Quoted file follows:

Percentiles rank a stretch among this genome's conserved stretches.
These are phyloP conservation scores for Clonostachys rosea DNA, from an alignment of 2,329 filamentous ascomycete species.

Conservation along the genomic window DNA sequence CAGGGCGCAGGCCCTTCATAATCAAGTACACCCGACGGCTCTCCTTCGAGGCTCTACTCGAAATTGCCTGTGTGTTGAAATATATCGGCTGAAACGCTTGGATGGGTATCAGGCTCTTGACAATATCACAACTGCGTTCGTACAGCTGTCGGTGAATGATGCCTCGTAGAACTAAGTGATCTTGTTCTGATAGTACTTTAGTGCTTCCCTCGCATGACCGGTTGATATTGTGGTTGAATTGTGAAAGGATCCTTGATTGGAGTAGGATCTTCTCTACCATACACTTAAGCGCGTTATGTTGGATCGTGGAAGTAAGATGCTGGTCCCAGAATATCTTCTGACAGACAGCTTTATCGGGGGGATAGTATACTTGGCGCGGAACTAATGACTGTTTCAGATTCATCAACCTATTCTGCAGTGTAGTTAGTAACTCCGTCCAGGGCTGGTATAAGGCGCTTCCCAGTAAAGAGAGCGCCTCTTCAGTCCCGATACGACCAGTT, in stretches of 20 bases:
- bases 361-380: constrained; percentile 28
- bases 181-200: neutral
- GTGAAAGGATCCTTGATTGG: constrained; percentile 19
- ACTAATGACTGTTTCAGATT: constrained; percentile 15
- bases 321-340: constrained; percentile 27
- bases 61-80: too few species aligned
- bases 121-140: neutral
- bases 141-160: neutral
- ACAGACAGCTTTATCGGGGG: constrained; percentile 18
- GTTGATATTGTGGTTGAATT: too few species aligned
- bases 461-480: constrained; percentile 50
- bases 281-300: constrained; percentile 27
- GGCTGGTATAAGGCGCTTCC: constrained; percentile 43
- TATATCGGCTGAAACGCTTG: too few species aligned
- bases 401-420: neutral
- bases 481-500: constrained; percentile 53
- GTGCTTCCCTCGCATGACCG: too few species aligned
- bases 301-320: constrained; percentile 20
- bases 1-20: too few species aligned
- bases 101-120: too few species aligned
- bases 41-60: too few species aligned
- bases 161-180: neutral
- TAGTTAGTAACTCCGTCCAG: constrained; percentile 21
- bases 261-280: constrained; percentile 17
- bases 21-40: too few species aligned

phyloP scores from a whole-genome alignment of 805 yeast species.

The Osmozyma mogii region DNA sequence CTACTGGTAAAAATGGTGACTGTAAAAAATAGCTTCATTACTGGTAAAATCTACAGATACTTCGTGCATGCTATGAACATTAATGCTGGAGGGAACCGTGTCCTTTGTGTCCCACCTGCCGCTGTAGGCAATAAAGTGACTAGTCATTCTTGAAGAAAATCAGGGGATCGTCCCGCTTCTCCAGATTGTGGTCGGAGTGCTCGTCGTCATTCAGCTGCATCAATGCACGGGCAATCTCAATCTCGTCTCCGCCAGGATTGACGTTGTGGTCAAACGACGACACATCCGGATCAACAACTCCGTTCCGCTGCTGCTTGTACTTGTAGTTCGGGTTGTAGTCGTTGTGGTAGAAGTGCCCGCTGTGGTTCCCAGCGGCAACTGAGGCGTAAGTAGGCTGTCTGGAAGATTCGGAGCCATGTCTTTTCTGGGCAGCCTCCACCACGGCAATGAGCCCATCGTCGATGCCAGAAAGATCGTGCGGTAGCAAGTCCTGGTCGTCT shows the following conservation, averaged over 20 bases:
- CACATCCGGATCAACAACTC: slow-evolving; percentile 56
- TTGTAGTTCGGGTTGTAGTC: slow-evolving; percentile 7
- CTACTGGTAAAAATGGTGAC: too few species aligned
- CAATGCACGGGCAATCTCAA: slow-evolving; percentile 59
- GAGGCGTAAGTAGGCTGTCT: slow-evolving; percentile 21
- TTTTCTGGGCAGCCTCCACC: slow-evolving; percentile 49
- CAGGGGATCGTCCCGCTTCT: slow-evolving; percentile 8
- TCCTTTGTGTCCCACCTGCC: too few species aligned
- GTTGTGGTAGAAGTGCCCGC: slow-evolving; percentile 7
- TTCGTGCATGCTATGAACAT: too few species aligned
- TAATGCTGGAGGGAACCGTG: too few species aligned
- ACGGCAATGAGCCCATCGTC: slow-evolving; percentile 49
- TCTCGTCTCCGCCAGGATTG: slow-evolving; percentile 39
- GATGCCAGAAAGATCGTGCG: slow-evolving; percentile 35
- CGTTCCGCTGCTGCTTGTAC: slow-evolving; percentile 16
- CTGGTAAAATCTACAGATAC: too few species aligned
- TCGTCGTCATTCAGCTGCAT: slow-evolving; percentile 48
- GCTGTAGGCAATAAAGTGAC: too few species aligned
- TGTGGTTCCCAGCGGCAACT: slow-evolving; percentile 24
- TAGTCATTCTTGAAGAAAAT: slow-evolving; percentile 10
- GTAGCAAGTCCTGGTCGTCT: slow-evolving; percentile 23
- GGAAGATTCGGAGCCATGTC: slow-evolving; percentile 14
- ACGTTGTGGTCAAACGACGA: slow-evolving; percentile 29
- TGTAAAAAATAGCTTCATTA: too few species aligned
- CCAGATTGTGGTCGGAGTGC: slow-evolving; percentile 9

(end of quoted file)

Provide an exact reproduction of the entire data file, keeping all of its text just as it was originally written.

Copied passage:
Percentiles rank a stretch among this genome's conserved stretches.
These are phyloP conservation scores for Clonostachys rosea DNA, from an alignment of 2,329 filamentous ascomycete species.

Conservation along the genomic window DNA sequence CAGGGCGCAGGCCCTTCATAATCAAGTACACCCGACGGCTCTCCTTCGAGGCTCTACTCGAAATTGCCTGTGTGTTGAAATATATCGGCTGAAACGCTTGGATGGGTATCAGGCTCTTGACAATATCACAACTGCGTTCGTACAGCTGTCGGTGAATGATGCCTCGTAGAACTAAGTGATCTTGTTCTGATAGTACTTTAGTGCTTCCCTCGCATGACCGGTTGATATTGTGGTTGAATTGTGAAAGGATCCTTGATTGGAGTAGGATCTTCTCTACCATACACTTAAGCGCGTTATGTTGGATCGTGGAAGTAAGATGCTGGTCCCAGAATATCTTCTGACAGACAGCTTTATCGGGGGGATAGTATACTTGGCGCGGAACTAATGACTGTTTCAGATTCATCAACCTATTCTGCAGTGTAGTTAGTAACTCCGTCCAGGGCTGGTATAAGGCGCTTCCCAGTAAAGAGAGCGCCTCTTCAGTCCCGATACGACCAGTT, in stretches of 20 bases:
- bases 361-380: constrained; percentile 28
- bases 181-200: neutral
- GTGAAAGGATCCTTGATTGG: constrained; percentile 19
- ACTAATGACTGTTTCAGATT: constrained; percentile 15
- bases 321-340: constrained; percentile 27
- bases 61-80: too few species aligned
- bases 121-140: neutral
- bases 141-160: neutral
- ACAGACAGCTTTATCGGGGG: constrained; percentile 18
- GTTGATATTGTGGTTGAATT: too few species aligned
- bases 461-480: constrained; percentile 50
- bases 281-300: constrained; percentile 27
- GGCTGGTATAAGGCGCTTCC: constrained; percentile 43
- TATATCGGCTGAAACGCTTG: too few species aligned
- bases 401-420: neutral
- bases 481-500: constrained; percentile 53
- GTGCTTCCCTCGCATGACCG: too few species aligned
- bases 301-320: constrained; percentile 20
- bases 1-20: too few species aligned
- bases 101-120: too few species aligned
- bases 41-60: too few species aligned
- bases 161-180: neutral
- TAGTTAGTAACTCCGTCCAG: constrained; percentile 21
- bases 261-280: constrained; percentile 17
- bases 21-40: too few species aligned

phyloP scores from a whole-genome alignment of 805 yeast species.

The Osmozyma mogii region DNA sequence CTACTGGTAAAAATGGTGACTGTAAAAAATAGCTTCATTACTGGTAAAATCTACAGATACTTCGTGCATGCTATGAACATTAATGCTGGAGGGAACCGTGTCCTTTGTGTCCCACCTGCCGCTGTAGGCAATAAAGTGACTAGTCATTCTTGAAGAAAATCAGGGGATCGTCCCGCTTCTCCAGATTGTGGTCGGAGTGCTCGTCGTCATTCAGCTGCATCAATGCACGGGCAATCTCAATCTCGTCTCCGCCAGGATTGACGTTGTGGTCAAACGACGACACATCCGGATCAACAACTCCGTTCCGCTGCTGCTTGTACTTGTAGTTCGGGTTGTAGTCGTTGTGGTAGAAGTGCCCGCTGTGGTTCCCAGCGGCAACTGAGGCGTAAGTAGGCTGTCTGGAAGATTCGGAGCCATGTCTTTTCTGGGCAGCCTCCACCACGGCAATGAGCCCATCGTCGATGCCAGAAAGATCGTGCGGTAGCAAGTCCTGGTCGTCT shows the following conservation, averaged over 20 bases:
- CACATCCGGATCAACAACTC: slow-evolving; percentile 56
- TTGTAGTTCGGGTTGTAGTC: slow-evolving; percentile 7
- CTACTGGTAAAAATGGTGAC: too few species aligned
- CAATGCACGGGCAATCTCAA: slow-evolving; percentile 59
- GAGGCGTAAGTAGGCTGTCT: slow-evolving; percentile 21
- TTTTCTGGGCAGCCTCCACC: slow-evolving; percentile 49
- CAGGGGATCGTCCCGCTTCT: slow-evolving; percentile 8
- TCCTTTGTGTCCCACCTGCC: too few species aligned
- GTTGTGGTAGAAGTGCCCGC: slow-evolving; percentile 7
- TTCGTGCATGCTATGAACAT: too few species aligned
- TAATGCTGGAGGGAACCGTG: too few species aligned
- ACGGCAATGAGCCCATCGTC: slow-evolving; percentile 49
- TCTCGTCTCCGCCAGGATTG: slow-evolving; percentile 39
- GATGCCAGAAAGATCGTGCG: slow-evolving; percentile 35
- CGTTCCGCTGCTGCTTGTAC: slow-evolving; percentile 16
- CTGGTAAAATCTACAGATAC: too few species aligned
- TCGTCGTCATTCAGCTGCAT: slow-evolving; percentile 48
- GCTGTAGGCAATAAAGTGAC: too few species aligned
- TGTGGTTCCCAGCGGCAACT: slow-evolving; percentile 24
- TAGTCATTCTTGAAGAAAAT: slow-evolving; percentile 10
- GTAGCAAGTCCTGGTCGTCT: slow-evolving; percentile 23
- GGAAGATTCGGAGCCATGTC: slow-evolving; percentile 14
- ACGTTGTGGTCAAACGACGA: slow-evolving; percentile 29
- TGTAAAAAATAGCTTCATTA: too few species aligned
- CCAGATTGTGGTCGGAGTGC: slow-evolving; percentile 9